EP Proposes Seven-year Glyphosate Reauthorization
After the European Parliament’s Environment Committee (ENVI) last month passed a resolution urging the EU Commission not to renew the authorization of the herbicide ingredient glyphosate for 15 years, as it has been expected to do, the EP’s plenary session has recommended a renewal for seven years. In a non-binding resolution, passed with a vote of 374 to 225 with 102 abstentions, the MEPs called for an independent review of all the scientific evidence the European Food Safety Authority (EFSA) used to assess glyphosate.
The EU’s Standing Committee on Plants, Animals, Food and Feed (Phytopharmaceuticals Section), made of up experts from the member states, must vote to adopt or reject the Commission’s renewal proposal by qualified majority before mid-May. If is no such majority can be found, it will fall to the Commission to decide.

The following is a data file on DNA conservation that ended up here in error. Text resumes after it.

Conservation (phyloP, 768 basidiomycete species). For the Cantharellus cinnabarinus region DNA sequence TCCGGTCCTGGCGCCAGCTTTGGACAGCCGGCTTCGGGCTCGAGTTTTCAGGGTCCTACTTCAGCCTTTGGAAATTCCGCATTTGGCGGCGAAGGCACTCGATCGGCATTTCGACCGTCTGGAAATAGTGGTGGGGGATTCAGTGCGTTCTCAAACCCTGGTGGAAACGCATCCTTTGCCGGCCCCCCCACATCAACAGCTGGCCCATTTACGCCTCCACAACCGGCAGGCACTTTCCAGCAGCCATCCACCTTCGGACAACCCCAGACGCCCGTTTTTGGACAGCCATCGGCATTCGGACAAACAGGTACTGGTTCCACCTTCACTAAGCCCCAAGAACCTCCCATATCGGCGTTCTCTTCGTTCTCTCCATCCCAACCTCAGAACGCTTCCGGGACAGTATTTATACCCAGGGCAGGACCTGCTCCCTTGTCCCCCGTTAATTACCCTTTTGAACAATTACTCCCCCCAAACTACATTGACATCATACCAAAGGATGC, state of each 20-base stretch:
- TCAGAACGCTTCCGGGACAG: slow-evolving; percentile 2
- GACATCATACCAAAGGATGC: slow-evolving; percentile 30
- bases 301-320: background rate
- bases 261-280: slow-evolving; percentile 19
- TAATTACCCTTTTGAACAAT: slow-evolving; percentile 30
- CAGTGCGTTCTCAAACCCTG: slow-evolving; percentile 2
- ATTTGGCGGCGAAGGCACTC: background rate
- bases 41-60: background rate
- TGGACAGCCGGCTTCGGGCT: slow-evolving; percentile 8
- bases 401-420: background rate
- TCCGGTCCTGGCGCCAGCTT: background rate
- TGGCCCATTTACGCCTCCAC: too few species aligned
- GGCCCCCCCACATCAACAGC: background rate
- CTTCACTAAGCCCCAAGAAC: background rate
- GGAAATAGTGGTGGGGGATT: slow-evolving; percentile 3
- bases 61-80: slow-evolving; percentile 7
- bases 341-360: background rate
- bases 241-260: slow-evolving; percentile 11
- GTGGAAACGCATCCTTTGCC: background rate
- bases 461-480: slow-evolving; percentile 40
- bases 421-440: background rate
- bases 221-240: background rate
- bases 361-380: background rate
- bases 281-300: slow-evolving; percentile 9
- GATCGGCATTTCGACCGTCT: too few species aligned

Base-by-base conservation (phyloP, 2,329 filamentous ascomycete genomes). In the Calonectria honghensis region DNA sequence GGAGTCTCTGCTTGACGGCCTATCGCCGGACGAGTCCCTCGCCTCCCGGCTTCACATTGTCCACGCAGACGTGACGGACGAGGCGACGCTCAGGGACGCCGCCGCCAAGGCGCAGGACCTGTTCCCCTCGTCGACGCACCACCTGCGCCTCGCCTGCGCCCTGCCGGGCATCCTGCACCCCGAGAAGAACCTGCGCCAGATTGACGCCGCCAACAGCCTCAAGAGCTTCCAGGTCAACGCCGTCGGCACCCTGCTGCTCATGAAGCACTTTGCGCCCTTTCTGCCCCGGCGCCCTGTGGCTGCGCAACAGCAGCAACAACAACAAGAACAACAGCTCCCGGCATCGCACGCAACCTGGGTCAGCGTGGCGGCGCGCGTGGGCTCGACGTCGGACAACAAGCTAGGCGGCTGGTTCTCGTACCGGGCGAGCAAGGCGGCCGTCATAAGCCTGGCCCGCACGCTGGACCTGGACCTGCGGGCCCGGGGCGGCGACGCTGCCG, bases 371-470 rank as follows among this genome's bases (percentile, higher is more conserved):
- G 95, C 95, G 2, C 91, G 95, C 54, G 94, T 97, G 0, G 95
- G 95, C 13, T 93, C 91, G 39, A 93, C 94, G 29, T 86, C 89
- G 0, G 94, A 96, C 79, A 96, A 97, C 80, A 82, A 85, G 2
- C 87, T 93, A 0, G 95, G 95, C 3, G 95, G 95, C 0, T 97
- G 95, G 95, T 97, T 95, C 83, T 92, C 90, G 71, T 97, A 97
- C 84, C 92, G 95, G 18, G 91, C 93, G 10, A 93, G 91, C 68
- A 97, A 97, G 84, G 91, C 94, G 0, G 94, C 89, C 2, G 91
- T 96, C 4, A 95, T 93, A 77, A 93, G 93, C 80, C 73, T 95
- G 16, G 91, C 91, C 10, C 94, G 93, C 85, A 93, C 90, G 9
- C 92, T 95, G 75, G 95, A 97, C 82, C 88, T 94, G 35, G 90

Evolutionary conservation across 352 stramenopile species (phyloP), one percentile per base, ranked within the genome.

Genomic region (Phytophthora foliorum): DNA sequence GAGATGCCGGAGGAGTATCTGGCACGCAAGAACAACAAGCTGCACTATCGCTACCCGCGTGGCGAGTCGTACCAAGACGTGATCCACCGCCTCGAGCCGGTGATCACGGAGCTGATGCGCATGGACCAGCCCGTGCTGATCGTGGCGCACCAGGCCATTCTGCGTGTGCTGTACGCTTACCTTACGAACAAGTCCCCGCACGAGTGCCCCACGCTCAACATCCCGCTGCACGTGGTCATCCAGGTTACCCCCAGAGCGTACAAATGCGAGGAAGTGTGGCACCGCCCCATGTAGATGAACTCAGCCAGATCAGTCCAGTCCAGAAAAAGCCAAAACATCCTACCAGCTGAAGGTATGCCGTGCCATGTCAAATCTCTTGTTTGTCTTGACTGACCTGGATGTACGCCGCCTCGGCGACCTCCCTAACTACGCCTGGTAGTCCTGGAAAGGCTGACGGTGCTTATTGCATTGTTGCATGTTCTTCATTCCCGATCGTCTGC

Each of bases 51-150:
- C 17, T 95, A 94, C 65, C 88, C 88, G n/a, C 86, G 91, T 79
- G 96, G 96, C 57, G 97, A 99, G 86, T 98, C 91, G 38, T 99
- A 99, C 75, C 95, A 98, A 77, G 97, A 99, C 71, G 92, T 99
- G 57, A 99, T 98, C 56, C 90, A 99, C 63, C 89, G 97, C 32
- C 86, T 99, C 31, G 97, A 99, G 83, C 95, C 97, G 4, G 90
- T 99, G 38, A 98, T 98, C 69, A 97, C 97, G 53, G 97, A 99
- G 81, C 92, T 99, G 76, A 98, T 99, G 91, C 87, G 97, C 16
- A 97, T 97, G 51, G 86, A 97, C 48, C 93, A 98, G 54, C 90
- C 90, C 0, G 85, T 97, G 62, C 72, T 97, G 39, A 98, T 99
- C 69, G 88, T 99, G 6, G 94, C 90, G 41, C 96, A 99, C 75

For some time, the controversial active ingredient for a number of herbicides, including Monsanto's Roundup, has been under worldwide scrutiny worldwide as a possible carcinogen.
The International Agency for Research on Cancer (IARC) in the World Health Organization (WHO) has recommended classifying glyphosate as “probable carcinogenic to humans.” In its own report, however, EFSA said the chemical was “unlikely to cause cancer.”
The EP’s latest resolution calls on the Commission not to approve any non-professional use of glyphosate and, under a separate law, to take account of the pending classification to be proposed by ECHA, the EU body charged with implementing REACh.
Simultaneousy, the MEPs said, the Commission should table a new draft in order to better assess the sustainable use of herbicides containing glyphosate and also launch an independent review of the overall toxicity and classification of the chemical, based not only on data relating to carcinogenicity but also on possible endocrine-disruptive properties.